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Sounds like you came to a solid conclusion. Congrats! You're gonna get a great education there.

I haven't been to Lund or Malmo before! I've spent a little bit of time in Copenhagen and Stockholm, so I have a vague idea about what to expect. Just got to get myself ready for 2pm sunsets for the winter.

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Haha you and me both. During an information session here a while ago, they mentioned that Edinburgh is on the same latitude as Moscow and my boyfriend will not stop talking about it. You'll just have to go somewhere warm during your second year so that you can escape some of the winter months. There's something about being in such a cold place that's nice though too. It kind of unites everyone since you're all in it together. We were in Lund for Walpurgis Night at the end of April and the whole town celebrates the start of spring with music, drinks in the park, and a bonfire. It's definitely a lively town and small enough that you should be able to meet people really easily. Everyone we met was incredibly nice and friendly. My favorite coffee ever comes from a town about 45 minutes away so you'll get to take lots of good fika breaks too. It's called Koppi and I'm sure it's all over Malmo and Lund. You're going to have such a great experience!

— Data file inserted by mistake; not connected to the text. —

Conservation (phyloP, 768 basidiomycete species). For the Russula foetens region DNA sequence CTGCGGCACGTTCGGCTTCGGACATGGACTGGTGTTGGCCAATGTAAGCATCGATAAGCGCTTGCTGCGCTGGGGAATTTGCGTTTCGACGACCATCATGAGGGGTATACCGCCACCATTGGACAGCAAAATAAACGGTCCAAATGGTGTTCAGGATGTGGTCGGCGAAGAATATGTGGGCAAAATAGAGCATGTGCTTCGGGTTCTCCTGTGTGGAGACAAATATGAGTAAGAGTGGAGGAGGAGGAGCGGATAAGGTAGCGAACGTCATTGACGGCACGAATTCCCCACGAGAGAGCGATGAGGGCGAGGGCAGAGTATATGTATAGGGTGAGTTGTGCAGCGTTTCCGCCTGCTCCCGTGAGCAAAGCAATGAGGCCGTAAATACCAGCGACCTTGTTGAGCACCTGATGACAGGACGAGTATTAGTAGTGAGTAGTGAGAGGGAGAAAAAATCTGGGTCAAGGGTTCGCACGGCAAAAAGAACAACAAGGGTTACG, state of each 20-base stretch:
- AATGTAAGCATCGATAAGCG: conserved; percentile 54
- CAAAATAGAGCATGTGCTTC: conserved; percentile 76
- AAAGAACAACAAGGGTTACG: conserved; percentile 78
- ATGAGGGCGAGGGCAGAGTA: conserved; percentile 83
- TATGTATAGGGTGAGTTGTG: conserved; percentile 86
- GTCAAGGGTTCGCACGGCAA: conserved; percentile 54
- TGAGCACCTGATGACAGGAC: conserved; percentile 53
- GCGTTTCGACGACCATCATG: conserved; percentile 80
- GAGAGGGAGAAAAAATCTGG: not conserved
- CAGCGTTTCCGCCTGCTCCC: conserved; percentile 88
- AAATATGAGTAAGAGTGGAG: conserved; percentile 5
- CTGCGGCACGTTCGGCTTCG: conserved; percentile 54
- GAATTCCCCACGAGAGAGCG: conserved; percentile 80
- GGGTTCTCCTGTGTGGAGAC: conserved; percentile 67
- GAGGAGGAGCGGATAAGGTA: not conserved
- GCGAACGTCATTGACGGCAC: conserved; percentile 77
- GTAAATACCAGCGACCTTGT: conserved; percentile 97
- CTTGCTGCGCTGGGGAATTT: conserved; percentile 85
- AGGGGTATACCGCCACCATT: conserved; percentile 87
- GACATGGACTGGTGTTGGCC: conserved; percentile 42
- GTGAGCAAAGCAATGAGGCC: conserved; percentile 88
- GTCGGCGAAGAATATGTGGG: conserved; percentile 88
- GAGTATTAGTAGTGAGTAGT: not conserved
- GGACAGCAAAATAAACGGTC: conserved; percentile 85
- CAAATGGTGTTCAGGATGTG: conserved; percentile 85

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Hello Friends,

Greeting from SE Asia. I am Susan from Myanmar.

Have anyone heard of SID program of Brandeis University (Heller School)? I applied to that program since 7th January and admission team emailed me that I need to wait four to six weeks after admission deadline  (15th January) . As more than 5 weeks after I had applied to that program, I am really stressful for waiting the admission results.

Furthermore, I get success in scholarship to support my study at Heller but I need to promptly submit admission acceptance from Heller school. I am so worried since I don't wanna lose any chance to extend my education in America. I tried so hard to get success in applying scholarship and now admission acceptance from Heller school is he last thing I need to make my dreams come true. I don't know how to do with delay.

Any suggestion and thoughts would be helpful.

Thank you!